I realize that it seems somewhat self-serving to have both a Firefox extension of the week and a download of the week feature that, itself, references Firefox. If that's too much alternative browser craziness for you, allow me to apologize in advance. However, this week, I'm taking a look at a unique little variant of the Firefox Web browser that is pretty similar in its overall look and feel to normal Firefox.
I won't bury the lede: Firefox has no official 64-bit version of the browser. Or, rather, Mozilla itself only releases a 32-bit binary for said application. Thus, it has fallen to third-party developers to fashion up a proper x64 version of the popular Web surfing tool and, of course, they have! That's this week's Download of the Week...click the jump to hear about all the juicy details.
Unless you have some super-fancy configuration set up, odds are good that you--like most--default to Windows Media Player as your multimedia software of choice for playing just about anything that comes across your system. There's no shame in that. While a number of freeware tools support more codecs and/or file formats, and come bundled with other fun features and extensive customizations, it's alright to admit that you use Windows' built-in tool for the job.
In fact, you might very well have found yourself quite fond of your operating system's default media player. That's alright too. I'm not about to show or suggest third-party tools that might add confusion to your routine. Instead, you might want to check out a little chunk of software called Windows Media Player Plus! This app--really, a series of plugins--isn't a replacement for Windows Media Player. It simply builds free enhancements into Windows Media Player to give you even more options to tinker with and features to enjoy.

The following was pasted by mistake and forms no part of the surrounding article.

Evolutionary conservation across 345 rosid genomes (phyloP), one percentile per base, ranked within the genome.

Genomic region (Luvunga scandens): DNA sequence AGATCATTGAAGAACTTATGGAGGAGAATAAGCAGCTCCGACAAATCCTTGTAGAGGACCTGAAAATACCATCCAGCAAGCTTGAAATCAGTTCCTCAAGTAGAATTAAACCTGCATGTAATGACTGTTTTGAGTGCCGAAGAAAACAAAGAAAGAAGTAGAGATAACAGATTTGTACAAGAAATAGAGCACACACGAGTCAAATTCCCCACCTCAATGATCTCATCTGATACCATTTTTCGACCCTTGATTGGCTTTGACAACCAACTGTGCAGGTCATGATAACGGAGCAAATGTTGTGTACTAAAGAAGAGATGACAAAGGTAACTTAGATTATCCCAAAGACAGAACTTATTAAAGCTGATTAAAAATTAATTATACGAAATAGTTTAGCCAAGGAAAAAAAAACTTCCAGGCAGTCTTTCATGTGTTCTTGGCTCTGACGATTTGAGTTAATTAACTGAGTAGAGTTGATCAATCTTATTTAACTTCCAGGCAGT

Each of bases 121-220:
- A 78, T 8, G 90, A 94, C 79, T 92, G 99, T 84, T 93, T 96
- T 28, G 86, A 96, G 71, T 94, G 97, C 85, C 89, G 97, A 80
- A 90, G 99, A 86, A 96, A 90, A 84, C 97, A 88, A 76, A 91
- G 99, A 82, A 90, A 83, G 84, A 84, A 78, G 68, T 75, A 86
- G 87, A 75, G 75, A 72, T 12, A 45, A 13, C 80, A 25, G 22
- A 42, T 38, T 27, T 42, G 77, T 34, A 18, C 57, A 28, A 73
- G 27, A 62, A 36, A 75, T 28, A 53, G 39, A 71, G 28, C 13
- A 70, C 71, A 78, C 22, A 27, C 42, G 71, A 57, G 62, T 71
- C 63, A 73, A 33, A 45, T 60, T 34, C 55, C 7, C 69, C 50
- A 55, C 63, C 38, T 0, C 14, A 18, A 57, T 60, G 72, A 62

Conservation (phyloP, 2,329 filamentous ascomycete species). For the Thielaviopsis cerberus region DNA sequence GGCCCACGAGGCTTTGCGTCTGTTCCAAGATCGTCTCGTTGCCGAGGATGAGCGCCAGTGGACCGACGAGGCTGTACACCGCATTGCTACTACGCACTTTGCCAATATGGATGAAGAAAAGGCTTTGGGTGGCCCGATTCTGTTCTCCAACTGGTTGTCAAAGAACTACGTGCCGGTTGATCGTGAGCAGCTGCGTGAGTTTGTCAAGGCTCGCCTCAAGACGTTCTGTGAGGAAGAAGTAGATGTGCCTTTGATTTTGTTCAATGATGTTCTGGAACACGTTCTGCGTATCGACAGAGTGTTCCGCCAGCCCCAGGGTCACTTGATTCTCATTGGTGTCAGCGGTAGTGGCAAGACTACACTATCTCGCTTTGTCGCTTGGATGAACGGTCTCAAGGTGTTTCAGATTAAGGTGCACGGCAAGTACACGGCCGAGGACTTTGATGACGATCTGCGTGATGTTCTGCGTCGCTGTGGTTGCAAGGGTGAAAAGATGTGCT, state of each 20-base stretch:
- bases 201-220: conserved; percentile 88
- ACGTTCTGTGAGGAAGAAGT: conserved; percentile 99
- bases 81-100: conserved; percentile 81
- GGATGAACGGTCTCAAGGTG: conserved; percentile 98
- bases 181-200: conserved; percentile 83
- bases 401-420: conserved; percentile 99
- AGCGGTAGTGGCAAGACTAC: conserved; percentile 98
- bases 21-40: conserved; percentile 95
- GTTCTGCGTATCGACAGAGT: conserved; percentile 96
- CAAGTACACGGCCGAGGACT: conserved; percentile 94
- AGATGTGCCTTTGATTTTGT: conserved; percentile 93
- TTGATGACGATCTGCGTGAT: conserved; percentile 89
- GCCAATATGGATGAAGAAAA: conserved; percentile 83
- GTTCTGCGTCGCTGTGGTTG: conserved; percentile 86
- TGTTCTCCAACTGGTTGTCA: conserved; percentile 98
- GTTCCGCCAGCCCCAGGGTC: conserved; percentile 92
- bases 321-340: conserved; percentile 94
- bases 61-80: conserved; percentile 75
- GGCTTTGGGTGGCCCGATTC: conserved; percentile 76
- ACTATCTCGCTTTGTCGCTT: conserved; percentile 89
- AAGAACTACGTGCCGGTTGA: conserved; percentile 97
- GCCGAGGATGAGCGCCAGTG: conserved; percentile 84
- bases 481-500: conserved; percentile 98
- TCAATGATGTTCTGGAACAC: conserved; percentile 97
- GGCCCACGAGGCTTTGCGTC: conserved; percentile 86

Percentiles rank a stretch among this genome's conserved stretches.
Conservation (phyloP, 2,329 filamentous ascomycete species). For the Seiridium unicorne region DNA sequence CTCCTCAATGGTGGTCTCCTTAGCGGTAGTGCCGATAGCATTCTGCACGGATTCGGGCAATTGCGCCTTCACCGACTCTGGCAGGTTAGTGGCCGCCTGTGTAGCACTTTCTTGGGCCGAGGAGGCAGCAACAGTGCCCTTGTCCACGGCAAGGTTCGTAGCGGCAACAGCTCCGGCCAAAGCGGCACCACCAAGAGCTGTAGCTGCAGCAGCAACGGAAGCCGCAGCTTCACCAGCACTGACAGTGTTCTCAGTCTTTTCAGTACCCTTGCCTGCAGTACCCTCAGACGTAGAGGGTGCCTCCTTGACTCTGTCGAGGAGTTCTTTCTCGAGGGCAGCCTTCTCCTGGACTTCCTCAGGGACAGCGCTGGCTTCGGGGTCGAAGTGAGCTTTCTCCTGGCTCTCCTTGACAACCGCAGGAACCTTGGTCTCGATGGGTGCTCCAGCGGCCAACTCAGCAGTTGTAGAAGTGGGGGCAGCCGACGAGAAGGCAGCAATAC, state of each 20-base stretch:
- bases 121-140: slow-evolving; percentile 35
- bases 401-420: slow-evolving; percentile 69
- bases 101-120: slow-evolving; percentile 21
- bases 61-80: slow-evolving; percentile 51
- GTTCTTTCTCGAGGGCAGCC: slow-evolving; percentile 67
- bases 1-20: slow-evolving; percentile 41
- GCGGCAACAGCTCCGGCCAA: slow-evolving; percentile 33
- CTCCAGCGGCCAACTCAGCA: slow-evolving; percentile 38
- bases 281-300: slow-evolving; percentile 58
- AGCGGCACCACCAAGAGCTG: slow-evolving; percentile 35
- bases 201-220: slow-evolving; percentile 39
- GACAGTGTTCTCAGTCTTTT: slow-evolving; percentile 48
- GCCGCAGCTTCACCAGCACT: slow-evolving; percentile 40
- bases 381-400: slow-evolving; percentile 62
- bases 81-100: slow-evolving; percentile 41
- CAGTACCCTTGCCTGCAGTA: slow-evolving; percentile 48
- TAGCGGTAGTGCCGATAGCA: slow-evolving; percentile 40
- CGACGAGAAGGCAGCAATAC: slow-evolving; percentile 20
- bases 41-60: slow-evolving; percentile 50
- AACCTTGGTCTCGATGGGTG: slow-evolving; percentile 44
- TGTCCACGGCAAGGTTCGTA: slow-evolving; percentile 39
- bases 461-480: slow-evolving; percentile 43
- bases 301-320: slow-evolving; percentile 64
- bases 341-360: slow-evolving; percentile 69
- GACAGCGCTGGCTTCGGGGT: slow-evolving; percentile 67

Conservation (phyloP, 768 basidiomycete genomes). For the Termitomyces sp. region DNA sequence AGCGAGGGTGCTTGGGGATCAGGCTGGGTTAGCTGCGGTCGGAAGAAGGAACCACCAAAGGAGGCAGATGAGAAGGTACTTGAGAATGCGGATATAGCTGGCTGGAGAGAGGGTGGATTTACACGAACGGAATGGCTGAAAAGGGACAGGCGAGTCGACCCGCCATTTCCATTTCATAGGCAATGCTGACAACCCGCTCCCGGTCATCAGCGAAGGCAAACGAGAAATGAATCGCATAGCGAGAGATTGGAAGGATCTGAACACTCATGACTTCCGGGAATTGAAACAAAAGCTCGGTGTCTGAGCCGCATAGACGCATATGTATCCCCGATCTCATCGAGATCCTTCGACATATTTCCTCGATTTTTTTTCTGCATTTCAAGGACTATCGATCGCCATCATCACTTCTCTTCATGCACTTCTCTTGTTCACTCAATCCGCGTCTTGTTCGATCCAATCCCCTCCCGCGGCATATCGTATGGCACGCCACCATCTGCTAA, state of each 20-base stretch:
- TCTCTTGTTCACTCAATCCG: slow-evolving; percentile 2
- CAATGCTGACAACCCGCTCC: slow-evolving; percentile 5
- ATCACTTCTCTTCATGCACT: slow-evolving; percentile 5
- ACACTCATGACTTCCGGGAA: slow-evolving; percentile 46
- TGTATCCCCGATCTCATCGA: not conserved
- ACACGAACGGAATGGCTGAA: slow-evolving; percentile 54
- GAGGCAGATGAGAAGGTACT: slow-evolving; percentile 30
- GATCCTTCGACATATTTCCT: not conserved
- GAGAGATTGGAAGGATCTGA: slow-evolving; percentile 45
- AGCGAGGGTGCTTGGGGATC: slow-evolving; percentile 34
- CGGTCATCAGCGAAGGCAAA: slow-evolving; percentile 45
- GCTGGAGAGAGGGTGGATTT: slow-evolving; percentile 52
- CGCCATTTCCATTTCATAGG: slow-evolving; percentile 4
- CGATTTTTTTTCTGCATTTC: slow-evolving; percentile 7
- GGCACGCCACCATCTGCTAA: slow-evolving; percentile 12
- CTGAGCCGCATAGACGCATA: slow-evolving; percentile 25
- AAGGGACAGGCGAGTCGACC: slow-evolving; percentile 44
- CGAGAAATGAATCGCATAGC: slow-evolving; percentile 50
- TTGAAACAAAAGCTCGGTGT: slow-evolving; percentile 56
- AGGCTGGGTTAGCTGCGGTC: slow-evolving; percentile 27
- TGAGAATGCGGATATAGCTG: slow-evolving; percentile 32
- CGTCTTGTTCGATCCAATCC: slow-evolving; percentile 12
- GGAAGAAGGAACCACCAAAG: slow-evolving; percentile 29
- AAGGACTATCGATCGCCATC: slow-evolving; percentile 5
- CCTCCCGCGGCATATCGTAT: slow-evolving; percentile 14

Sometimes, a particular application comes along that is just so groundbreaking, so interesting, so... kick ass... that it deserves its own special mention in a separate, "you must download this app right now" kind of article. While I write a number of these such stories-weekly updates of interesting little programs you might want to check out if you have a spare moment-rarely do I so vehemently demand that you grab an application and download it. Immediately.\
Instant Elevator Music is that kind of an application.
Installing a password onto your default user account in Windows 7 is one of the best--and easiest--ways to keep average folk from messing around with your system. However, if you don't often have said "folk" around to bother with your PC, you might be tempted to relax your own security settings for convenience's sake.
After all, locking down your Windows account means that you'll never be able to just hit your power button and brew a coffee while your system boots. To get into the real meat of your operating system's boot process, you'll have to hover around your system and enter your password to continue onward. That's not the most frustrating of situations, however, it does become a pain if you're ever running a huge batch of downloads that's set to restart your system when it's done--or updates, for that matter. Or, worse, if your system just takes forever to boot.
Simply put, you'll never be able to just one-shot it to your desktop. Your own security settings prevent that... until now!
Since its inception, the Window Recycle bin has operated with one purpose in mind: holding your stuff. As well, the recycle bin has always come with a super-bonus feature that, when activated, sends said stuff into the digital ether of your hard drive--or, technically, it marks the location of said stuff as "free space" on your hard drive, rendering said location available for an overwrite at some indeterminate point in the future.
There goes the joke.
Anyway, that's about it. You can send things to the Recycle Bin and you can delete things from the Recycle Bin. End of story. But thankfully--and finally--there's a piece of freeware that extends the usefulness of this digital trash pile just a wee bit past its original intention. It's not a monumental shift or crazy new feature, just a little, necessary tweak to an old friend.